I have owned successful businesses for over 40 years in several different industries.  I have never seen a truly dishonest person succeed in the end and I have seen a bunch of them try.   Dishonesty and business do not mix.  If you cheat people the word gets out, your business fails.  I have seen it time after time after time.  A low life piece of shit cheat who rips off their customers and suppliers as a matter of course may make money in the short run but not in the long run.  Corson is a prime example.  I can't think of any business person who screwed people who was successful in the end.  If they screw me or anyone I know, I do my best to personally put them out of business.  There may be a few that slip through the cracks, as there are always outliers in any situation, but I have never seen one that did. 

 

A great distiller produces great spirits.  A good distiller produces good or okay spirits.  A distiller that is less than a good distiller produces shit spirits. As far as shit spirits produced by someone who is not a good distiller, if I buy a bottle of craft spirits that taste like methanol and fusel oils, I will never buy that spirit again and I will tell everyone about it.  No matter how great the marketing, very few are going to come back and buy something called craft that is produced by someone who produces shitty tasting spirits.  The same goes for food.  If you go to a restaurant for breakfast and your hash browns sit in a pool of grease and your eggs are runny and the gravy taste like a soured iron skillet, you are not going to go back no matter how great their advertising and marketing are.  

As far as marketing goes.  You do not necessarily need to be great at marketing if you produce a great product.  The product can market itself. I did not pay for a single ad for the first 3 years that I owned ADE and I sold millions of dollars worth of equipment, but then again I started the business with zero monetary investment from anyone.  

 

 

Share this post


Link to post
Share on other sites
15 hours ago, bluestar said:

 You don't even have to be a distiller at all, just repackage product appropriately. 

 I was referencing shitty distillers, not repackagers.

Share this post


Link to post
Share on other sites
On 4/22/2019 at 7:09 AM, Roger said:

Retirement / heritage distillery where an individual has left their primary job or business and has a million or more to invest in a new field.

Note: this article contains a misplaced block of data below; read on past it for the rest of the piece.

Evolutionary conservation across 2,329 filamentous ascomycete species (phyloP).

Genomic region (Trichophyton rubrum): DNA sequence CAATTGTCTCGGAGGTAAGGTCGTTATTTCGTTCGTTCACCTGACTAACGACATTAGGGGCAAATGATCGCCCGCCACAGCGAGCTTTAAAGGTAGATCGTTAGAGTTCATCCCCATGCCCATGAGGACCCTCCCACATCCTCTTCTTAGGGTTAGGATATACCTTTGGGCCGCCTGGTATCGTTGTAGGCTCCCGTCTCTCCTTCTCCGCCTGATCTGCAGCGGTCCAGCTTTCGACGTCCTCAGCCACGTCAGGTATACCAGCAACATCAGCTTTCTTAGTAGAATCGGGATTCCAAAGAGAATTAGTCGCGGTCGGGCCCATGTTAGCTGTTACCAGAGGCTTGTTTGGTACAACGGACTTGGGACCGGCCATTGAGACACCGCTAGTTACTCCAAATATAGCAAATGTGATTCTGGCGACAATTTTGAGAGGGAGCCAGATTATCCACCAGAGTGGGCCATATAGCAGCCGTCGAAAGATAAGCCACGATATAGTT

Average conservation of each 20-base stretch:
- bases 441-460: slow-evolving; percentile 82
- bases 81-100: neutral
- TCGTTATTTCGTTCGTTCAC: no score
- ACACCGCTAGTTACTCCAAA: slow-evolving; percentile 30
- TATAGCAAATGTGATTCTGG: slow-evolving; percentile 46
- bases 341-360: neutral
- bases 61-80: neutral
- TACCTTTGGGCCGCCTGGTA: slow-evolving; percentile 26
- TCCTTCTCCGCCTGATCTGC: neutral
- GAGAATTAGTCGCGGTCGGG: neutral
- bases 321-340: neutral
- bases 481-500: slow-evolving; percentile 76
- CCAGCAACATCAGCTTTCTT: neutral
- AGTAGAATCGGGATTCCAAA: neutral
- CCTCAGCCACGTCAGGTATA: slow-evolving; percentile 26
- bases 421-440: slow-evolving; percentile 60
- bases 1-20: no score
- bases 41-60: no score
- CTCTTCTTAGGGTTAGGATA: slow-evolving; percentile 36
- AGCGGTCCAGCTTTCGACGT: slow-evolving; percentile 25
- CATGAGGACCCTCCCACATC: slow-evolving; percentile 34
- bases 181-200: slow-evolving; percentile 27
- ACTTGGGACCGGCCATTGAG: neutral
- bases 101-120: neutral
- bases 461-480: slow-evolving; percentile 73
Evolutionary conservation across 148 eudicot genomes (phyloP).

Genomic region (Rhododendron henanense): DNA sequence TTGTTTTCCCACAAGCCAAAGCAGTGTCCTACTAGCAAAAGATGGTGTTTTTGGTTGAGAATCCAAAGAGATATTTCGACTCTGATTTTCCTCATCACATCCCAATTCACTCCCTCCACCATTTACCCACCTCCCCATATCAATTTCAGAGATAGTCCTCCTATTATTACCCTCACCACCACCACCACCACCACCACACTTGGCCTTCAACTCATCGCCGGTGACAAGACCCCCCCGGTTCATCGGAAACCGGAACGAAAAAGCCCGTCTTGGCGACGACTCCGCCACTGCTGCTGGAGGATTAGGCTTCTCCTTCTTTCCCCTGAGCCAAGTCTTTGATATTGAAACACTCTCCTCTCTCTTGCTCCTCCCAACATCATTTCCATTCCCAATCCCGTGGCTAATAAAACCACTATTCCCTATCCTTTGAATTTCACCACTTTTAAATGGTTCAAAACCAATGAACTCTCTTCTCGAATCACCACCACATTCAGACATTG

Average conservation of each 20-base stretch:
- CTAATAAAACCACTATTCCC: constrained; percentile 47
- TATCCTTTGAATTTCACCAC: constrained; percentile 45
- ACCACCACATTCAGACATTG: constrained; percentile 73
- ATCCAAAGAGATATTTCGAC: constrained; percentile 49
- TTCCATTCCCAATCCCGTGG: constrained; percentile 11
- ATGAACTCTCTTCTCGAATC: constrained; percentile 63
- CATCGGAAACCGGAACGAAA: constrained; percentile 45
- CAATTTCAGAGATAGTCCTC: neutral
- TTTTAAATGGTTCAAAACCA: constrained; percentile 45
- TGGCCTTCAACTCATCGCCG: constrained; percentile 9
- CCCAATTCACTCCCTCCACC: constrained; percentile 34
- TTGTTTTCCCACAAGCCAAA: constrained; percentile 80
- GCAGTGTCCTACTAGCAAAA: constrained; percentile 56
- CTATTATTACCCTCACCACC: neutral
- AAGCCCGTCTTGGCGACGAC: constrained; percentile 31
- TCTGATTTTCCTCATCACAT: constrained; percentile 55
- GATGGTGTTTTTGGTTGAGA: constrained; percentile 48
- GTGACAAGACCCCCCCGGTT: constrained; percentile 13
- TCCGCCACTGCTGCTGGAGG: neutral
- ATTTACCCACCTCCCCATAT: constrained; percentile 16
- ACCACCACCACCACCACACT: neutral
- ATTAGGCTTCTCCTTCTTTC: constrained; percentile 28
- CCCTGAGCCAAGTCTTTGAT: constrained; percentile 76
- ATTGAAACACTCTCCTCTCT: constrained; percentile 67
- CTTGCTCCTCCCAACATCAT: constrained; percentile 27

This is sort of where I came from... I had harboured the concept of a distillery since the late 90's. When it became possible to build my own, I went for it. Coming up to a year later, I am in no danger of going out of business and I can barely keep up with the demand. This summer will be extremely busy and I'll be working flat out until Christmas. I do not use the term 'master', I think it sounds a bit stuffy and I have found the clients don't care. 

I don't have partners or investors, I started with a lot less than a million and the only company debt is a line of credit that ebbs and flows. The equipment and building are paid for. Even if I went out of business today, the increased value of my real estate with the rezoning, and distillery building, far exceeds the money I originally invested. I like the business a lot - and a lot more than the TV business. 

It helps for sure if you have prior business experience. People say running a distillery is complex and it is - but - nothing compared to the TV biz where we come from. So, for us, the transition has been relatively straightforward. What we didn't expect, is that we're actively competing with much larger distillers than we planned for or even considered. That's keeping us on our toes. 

In fact, back in the TV biz a decade ago, the same OP sentiments often went around. But, look at the business today! It's huge and growing. The same with the coffee business. So, I think there is plenty of room for growth and yes, some will fail - I'm watching one slowly imploding from a comfortable distance. As the industry continues to de-regulate, the boom and bust cycle will become more apparent. As in the TV biz, smaller companies will grow and consolidate into medium companies which in turn, will be swallowed by big companies. Hopefully, someone will want to buy me one day! :)

Share this post


Link to post
Share on other sites

Great topic and comments...

Quote

You can, even now, open a distillery for similar costs to a brewery.

Not where I live... not by a long-shot.  Start a craft brewery for $1MM.   Start a craft distillery for $3MM.  Anything less and you are fooling yourself, IMO.

Quote

the alcohol retail and distribution model is prime for disruption and disintermediation.

Agree with this.  But a problem is that there are too few craft distilleries and too many are not really that interested in or willing to do the work to collaborate and push the legislation forward.  There is strength in numbers and strength in money.   The craft distilling industry is struggling with both and hence falling behind.